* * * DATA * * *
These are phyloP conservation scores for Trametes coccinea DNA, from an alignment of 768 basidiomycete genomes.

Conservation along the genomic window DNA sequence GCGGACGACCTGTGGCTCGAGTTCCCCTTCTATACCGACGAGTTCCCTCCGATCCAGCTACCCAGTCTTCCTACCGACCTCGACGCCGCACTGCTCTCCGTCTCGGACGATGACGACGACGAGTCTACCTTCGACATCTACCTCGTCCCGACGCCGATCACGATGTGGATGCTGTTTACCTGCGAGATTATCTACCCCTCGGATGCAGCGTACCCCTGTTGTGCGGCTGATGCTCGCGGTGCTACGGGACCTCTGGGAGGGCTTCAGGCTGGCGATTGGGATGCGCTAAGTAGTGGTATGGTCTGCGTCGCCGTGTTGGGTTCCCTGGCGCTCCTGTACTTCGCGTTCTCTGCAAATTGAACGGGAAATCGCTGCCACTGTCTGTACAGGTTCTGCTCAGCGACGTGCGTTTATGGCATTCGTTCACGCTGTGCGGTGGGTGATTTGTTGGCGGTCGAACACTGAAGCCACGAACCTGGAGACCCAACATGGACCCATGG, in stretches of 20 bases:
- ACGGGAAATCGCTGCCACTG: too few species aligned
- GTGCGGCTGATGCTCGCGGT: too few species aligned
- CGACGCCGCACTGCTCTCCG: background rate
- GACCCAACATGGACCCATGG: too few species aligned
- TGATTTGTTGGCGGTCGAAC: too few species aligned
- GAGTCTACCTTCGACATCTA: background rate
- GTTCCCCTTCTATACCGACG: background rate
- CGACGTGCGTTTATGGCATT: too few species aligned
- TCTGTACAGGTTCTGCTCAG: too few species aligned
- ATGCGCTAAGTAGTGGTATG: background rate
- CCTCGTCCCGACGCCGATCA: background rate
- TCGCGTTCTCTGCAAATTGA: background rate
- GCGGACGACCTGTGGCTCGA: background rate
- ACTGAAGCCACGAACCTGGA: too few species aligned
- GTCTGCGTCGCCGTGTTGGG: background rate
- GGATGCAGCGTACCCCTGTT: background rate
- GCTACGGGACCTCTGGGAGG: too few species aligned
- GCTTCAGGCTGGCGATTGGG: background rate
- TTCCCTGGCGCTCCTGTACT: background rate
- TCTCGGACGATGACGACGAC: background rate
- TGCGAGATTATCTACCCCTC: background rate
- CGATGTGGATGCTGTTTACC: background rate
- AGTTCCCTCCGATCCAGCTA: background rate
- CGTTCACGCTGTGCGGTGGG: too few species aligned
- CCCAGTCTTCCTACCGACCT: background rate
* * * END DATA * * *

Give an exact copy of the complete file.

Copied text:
These are phyloP conservation scores for Trametes coccinea DNA, from an alignment of 768 basidiomycete genomes.

Conservation along the genomic window DNA sequence GCGGACGACCTGTGGCTCGAGTTCCCCTTCTATACCGACGAGTTCCCTCCGATCCAGCTACCCAGTCTTCCTACCGACCTCGACGCCGCACTGCTCTCCGTCTCGGACGATGACGACGACGAGTCTACCTTCGACATCTACCTCGTCCCGACGCCGATCACGATGTGGATGCTGTTTACCTGCGAGATTATCTACCCCTCGGATGCAGCGTACCCCTGTTGTGCGGCTGATGCTCGCGGTGCTACGGGACCTCTGGGAGGGCTTCAGGCTGGCGATTGGGATGCGCTAAGTAGTGGTATGGTCTGCGTCGCCGTGTTGGGTTCCCTGGCGCTCCTGTACTTCGCGTTCTCTGCAAATTGAACGGGAAATCGCTGCCACTGTCTGTACAGGTTCTGCTCAGCGACGTGCGTTTATGGCATTCGTTCACGCTGTGCGGTGGGTGATTTGTTGGCGGTCGAACACTGAAGCCACGAACCTGGAGACCCAACATGGACCCATGG, in stretches of 20 bases:
- ACGGGAAATCGCTGCCACTG: too few species aligned
- GTGCGGCTGATGCTCGCGGT: too few species aligned
- CGACGCCGCACTGCTCTCCG: background rate
- GACCCAACATGGACCCATGG: too few species aligned
- TGATTTGTTGGCGGTCGAAC: too few species aligned
- GAGTCTACCTTCGACATCTA: background rate
- GTTCCCCTTCTATACCGACG: background rate
- CGACGTGCGTTTATGGCATT: too few species aligned
- TCTGTACAGGTTCTGCTCAG: too few species aligned
- ATGCGCTAAGTAGTGGTATG: background rate
- CCTCGTCCCGACGCCGATCA: background rate
- TCGCGTTCTCTGCAAATTGA: background rate
- GCGGACGACCTGTGGCTCGA: background rate
- ACTGAAGCCACGAACCTGGA: too few species aligned
- GTCTGCGTCGCCGTGTTGGG: background rate
- GGATGCAGCGTACCCCTGTT: background rate
- GCTACGGGACCTCTGGGAGG: too few species aligned
- GCTTCAGGCTGGCGATTGGG: background rate
- TTCCCTGGCGCTCCTGTACT: background rate
- TCTCGGACGATGACGACGAC: background rate
- TGCGAGATTATCTACCCCTC: background rate
- CGATGTGGATGCTGTTTACC: background rate
- AGTTCCCTCCGATCCAGCTA: background rate
- CGTTCACGCTGTGCGGTGGG: too few species aligned
- CCCAGTCTTCCTACCGACCT: background rate